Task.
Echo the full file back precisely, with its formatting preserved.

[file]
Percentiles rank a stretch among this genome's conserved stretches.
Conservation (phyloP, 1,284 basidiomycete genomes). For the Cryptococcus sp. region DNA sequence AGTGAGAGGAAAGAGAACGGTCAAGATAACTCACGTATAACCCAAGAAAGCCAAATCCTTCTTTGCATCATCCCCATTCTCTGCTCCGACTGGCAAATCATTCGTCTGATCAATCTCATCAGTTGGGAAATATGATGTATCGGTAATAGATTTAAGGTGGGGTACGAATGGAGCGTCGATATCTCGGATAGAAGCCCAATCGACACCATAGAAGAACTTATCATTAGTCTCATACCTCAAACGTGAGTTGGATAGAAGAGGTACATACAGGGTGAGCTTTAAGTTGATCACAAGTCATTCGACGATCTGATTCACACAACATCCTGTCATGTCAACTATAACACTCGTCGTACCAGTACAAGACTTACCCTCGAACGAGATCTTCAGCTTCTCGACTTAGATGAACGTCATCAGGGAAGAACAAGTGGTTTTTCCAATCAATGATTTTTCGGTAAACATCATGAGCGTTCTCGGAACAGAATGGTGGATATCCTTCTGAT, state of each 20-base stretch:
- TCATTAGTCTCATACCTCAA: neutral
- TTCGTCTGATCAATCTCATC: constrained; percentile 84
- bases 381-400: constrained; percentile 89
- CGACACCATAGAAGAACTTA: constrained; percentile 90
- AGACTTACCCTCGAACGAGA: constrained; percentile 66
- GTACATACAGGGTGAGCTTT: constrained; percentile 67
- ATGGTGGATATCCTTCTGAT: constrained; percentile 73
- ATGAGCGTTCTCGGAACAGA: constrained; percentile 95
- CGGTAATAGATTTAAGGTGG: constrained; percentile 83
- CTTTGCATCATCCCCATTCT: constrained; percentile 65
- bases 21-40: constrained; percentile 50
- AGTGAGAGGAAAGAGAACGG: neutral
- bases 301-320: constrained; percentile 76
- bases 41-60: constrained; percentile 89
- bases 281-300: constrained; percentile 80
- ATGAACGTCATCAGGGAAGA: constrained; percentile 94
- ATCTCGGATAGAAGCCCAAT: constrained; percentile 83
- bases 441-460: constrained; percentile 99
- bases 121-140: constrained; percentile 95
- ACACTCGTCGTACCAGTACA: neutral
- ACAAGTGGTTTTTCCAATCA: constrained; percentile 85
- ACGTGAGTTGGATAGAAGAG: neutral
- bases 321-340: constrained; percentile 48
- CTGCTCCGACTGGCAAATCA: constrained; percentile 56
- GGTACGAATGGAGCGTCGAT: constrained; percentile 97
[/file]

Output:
Percentiles rank a stretch among this genome's conserved stretches.
Conservation (phyloP, 1,284 basidiomycete genomes). For the Cryptococcus sp. region DNA sequence AGTGAGAGGAAAGAGAACGGTCAAGATAACTCACGTATAACCCAAGAAAGCCAAATCCTTCTTTGCATCATCCCCATTCTCTGCTCCGACTGGCAAATCATTCGTCTGATCAATCTCATCAGTTGGGAAATATGATGTATCGGTAATAGATTTAAGGTGGGGTACGAATGGAGCGTCGATATCTCGGATAGAAGCCCAATCGACACCATAGAAGAACTTATCATTAGTCTCATACCTCAAACGTGAGTTGGATAGAAGAGGTACATACAGGGTGAGCTTTAAGTTGATCACAAGTCATTCGACGATCTGATTCACACAACATCCTGTCATGTCAACTATAACACTCGTCGTACCAGTACAAGACTTACCCTCGAACGAGATCTTCAGCTTCTCGACTTAGATGAACGTCATCAGGGAAGAACAAGTGGTTTTTCCAATCAATGATTTTTCGGTAAACATCATGAGCGTTCTCGGAACAGAATGGTGGATATCCTTCTGAT, state of each 20-base stretch:
- TCATTAGTCTCATACCTCAA: neutral
- TTCGTCTGATCAATCTCATC: constrained; percentile 84
- bases 381-400: constrained; percentile 89
- CGACACCATAGAAGAACTTA: constrained; percentile 90
- AGACTTACCCTCGAACGAGA: constrained; percentile 66
- GTACATACAGGGTGAGCTTT: constrained; percentile 67
- ATGGTGGATATCCTTCTGAT: constrained; percentile 73
- ATGAGCGTTCTCGGAACAGA: constrained; percentile 95
- CGGTAATAGATTTAAGGTGG: constrained; percentile 83
- CTTTGCATCATCCCCATTCT: constrained; percentile 65
- bases 21-40: constrained; percentile 50
- AGTGAGAGGAAAGAGAACGG: neutral
- bases 301-320: constrained; percentile 76
- bases 41-60: constrained; percentile 89
- bases 281-300: constrained; percentile 80
- ATGAACGTCATCAGGGAAGA: constrained; percentile 94
- ATCTCGGATAGAAGCCCAAT: constrained; percentile 83
- bases 441-460: constrained; percentile 99
- bases 121-140: constrained; percentile 95
- ACACTCGTCGTACCAGTACA: neutral
- ACAAGTGGTTTTTCCAATCA: constrained; percentile 85
- ACGTGAGTTGGATAGAAGAG: neutral
- bases 321-340: constrained; percentile 48
- CTGCTCCGACTGGCAAATCA: constrained; percentile 56
- GGTACGAATGGAGCGTCGAT: constrained; percentile 97